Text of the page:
Growling – For example, when a dog is feeling threatened or it wants to warn off potential intruders from their or other dogs, it will growl.  The more threatened they are, the louder the growl, and it's often combined with loud barking. 

Whining and whimpering – If a dog is being submissive, feeling bored, lonely and/or suffering separation anxiety, they may whine and whimper.  Also, it's a great technique used to seek attention. 

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It should be noted that dogs whine when they are experiencing pain. If your dog is whining excessively, we highly recommend you take them for an examination with your vet. 


A dog’s mouth, lips, and teeth can signal various meanings. 

Mouth – For example, when the mouth is closed or slightly opened, it can indicate the dog is asserting dominance, is alert and focused, or is anxious if accompanied by panting. 

Friendly dogs tend to have a relaxed, slightly opened mouth, almost like a smile.  Mouth wide open means the dog is excited and in a playful mood.

Lip licking and panting – a dog who is stressed or suffering from anxiety.

Teeth – dogs who are feeling fear and aggression will pull their lips back to expose their teeth, generally accompanied by a growl.  

On the other hand, a playful, happy dog may pull its lips back slightly with its mouth wide open showing its teeth.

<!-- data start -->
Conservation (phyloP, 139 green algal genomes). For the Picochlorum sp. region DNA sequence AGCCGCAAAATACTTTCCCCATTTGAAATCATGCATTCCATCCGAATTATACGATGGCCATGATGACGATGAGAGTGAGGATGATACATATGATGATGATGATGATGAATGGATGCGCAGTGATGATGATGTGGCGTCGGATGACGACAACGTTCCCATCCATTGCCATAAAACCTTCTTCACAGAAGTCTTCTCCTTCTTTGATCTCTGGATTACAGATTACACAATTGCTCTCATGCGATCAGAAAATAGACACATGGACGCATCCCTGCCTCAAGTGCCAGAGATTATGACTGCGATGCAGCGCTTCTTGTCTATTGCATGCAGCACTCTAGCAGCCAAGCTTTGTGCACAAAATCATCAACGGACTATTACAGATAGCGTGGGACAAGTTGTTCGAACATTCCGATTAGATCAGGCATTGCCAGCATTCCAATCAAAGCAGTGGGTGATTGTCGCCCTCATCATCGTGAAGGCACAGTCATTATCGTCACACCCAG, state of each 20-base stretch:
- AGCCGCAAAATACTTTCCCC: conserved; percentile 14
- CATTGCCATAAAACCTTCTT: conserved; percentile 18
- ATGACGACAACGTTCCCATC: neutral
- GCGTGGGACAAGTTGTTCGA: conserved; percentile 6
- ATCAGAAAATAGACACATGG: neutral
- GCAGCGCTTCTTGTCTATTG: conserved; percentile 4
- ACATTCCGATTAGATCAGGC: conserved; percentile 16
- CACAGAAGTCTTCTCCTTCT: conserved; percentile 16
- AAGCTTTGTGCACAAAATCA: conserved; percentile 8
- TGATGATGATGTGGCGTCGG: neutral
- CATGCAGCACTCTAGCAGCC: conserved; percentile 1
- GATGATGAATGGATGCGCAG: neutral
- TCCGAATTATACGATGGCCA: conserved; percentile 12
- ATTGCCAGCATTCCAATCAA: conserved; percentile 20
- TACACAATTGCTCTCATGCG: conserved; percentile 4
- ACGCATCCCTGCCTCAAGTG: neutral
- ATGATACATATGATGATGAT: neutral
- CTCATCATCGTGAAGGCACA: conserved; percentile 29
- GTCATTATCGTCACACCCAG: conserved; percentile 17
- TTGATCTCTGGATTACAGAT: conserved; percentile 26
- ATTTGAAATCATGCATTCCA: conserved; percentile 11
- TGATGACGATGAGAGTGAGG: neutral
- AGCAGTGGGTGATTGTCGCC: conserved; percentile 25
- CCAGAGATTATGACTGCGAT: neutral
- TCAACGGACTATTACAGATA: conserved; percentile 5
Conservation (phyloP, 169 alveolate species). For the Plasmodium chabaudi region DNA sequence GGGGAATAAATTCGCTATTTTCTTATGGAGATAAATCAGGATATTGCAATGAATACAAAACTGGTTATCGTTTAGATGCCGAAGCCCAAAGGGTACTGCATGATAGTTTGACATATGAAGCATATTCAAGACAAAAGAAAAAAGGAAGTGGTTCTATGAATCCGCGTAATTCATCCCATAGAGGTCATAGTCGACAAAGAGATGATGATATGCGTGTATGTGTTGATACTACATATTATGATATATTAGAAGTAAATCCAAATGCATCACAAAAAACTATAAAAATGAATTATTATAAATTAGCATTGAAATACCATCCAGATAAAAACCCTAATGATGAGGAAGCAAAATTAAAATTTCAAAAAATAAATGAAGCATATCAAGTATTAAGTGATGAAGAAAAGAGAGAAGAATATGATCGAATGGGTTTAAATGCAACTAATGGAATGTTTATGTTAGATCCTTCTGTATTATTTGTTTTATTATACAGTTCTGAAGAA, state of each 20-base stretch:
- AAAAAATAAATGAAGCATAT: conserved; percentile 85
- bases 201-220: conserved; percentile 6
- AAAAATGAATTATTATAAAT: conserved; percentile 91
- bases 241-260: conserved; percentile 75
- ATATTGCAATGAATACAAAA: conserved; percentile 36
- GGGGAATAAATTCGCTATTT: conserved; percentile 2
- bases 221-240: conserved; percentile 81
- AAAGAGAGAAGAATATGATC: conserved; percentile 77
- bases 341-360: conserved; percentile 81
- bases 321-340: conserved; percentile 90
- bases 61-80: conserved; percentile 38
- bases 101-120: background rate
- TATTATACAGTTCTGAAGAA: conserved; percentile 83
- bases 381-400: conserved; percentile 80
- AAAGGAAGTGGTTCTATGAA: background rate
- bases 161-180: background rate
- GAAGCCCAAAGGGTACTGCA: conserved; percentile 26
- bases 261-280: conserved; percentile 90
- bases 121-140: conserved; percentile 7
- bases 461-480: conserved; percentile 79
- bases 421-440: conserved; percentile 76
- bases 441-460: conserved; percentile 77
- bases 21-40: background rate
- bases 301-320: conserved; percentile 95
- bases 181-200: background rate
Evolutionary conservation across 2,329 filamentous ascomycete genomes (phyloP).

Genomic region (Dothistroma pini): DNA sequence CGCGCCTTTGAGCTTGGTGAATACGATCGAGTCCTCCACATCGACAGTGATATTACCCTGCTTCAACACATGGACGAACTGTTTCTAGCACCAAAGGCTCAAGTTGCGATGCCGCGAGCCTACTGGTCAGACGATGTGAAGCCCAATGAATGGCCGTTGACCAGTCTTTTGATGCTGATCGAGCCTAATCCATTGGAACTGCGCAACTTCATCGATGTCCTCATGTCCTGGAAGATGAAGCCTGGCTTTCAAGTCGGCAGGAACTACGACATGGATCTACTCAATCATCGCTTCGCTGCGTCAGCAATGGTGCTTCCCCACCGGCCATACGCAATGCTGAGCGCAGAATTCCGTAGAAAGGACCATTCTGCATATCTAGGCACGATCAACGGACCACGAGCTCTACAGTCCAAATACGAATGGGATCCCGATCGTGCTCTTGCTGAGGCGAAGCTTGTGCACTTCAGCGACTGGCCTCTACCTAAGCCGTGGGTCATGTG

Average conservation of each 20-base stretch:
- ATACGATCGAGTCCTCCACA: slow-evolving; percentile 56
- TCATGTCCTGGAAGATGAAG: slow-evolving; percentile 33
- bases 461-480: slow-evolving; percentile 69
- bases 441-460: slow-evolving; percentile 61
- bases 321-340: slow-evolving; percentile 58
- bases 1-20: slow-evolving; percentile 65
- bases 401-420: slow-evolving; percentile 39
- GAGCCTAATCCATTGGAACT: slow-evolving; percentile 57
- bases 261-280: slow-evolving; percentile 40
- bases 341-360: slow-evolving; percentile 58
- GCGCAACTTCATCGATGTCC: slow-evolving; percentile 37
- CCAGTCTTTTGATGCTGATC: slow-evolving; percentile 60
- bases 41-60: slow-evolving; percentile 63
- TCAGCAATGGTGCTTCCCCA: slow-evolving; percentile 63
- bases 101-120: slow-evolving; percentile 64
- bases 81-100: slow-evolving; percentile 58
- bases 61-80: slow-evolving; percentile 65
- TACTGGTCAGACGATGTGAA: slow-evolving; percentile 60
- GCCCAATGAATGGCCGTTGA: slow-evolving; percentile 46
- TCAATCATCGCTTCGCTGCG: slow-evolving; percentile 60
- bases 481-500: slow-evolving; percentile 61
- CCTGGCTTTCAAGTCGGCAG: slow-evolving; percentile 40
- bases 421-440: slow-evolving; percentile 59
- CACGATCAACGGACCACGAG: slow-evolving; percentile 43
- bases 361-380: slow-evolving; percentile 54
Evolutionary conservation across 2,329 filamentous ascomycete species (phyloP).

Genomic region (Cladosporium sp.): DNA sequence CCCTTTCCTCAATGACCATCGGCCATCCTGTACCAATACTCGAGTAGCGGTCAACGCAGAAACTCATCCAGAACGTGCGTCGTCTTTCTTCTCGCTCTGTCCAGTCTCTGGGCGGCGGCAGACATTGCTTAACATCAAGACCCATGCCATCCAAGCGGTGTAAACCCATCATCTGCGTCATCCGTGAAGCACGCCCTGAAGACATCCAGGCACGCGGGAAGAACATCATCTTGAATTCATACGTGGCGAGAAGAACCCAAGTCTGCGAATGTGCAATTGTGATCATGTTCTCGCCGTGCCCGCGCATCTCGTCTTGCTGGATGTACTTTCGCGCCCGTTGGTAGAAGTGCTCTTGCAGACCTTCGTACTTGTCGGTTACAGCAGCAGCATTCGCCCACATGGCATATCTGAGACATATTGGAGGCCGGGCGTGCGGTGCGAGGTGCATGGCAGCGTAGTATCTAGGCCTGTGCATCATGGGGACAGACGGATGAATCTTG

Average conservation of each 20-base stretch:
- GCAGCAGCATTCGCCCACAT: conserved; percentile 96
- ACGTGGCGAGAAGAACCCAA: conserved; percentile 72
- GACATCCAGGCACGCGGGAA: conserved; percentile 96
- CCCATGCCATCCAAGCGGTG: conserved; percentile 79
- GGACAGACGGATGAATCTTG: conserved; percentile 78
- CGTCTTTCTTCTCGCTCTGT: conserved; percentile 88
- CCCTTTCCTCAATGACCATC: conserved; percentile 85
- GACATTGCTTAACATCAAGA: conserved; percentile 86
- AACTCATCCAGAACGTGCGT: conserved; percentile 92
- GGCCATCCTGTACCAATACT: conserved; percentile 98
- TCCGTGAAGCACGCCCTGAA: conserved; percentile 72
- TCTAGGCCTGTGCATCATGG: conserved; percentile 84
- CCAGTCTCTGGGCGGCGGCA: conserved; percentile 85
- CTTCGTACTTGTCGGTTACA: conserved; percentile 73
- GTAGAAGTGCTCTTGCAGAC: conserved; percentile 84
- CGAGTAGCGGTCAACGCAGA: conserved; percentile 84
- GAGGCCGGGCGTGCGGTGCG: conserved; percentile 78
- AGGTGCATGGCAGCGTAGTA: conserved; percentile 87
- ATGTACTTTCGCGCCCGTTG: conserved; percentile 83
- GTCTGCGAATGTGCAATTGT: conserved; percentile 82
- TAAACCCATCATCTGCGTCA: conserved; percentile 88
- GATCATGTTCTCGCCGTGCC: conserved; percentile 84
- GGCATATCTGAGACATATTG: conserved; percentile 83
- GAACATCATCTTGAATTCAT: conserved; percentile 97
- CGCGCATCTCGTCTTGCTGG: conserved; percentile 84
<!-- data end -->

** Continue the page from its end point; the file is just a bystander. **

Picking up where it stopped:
Understanding Dog Body Language PetWell dog ears

It’s important to take into consideration that reading a dog's emotion based on the ears is not always possible because of some breed's unique characteristics. For example, breeds that have long floppy eras do not have the ability to stand straight up. Again, enforcing the importance in understanding their body luggage as a whole. 

When a dog is feeling aggressive, its ears will typically be up and forward.  However, it could also pull them back close to their head.   A dominant and guarding dog will hold their ears straight up and forward. As does a curious and excited dog.

Fearful and submissive dogs will have their ears pulled back to the head.  

In Summary

Remember, none of these dog body language signals act alone.

They come together as a whole. So, when interpreting a dog's signals, pay attention to everything the dog does. From the height of its tail to the shape of its eyes, your dog is always "speaking" to you. You will establish a closer link of trust and respect if you can understand what your dog is saying. Additionally, the improved comprehension of your dog's emotional state will aid in behaviour prediction and problem prevention.

Also, it's crucial to have regular wellness checks for your dog with the Vet.  Some of the communication signals we spoke about can derive from illness and pain. 

Disclaimer: The entire contents of this email and website are not to be taken as medical advice. The team at Pet Squad Pty Ltd trading as PetWell encourages you to make your own pet healthcare decisions based on your research and in partnership with a qualified pet healthcare professional.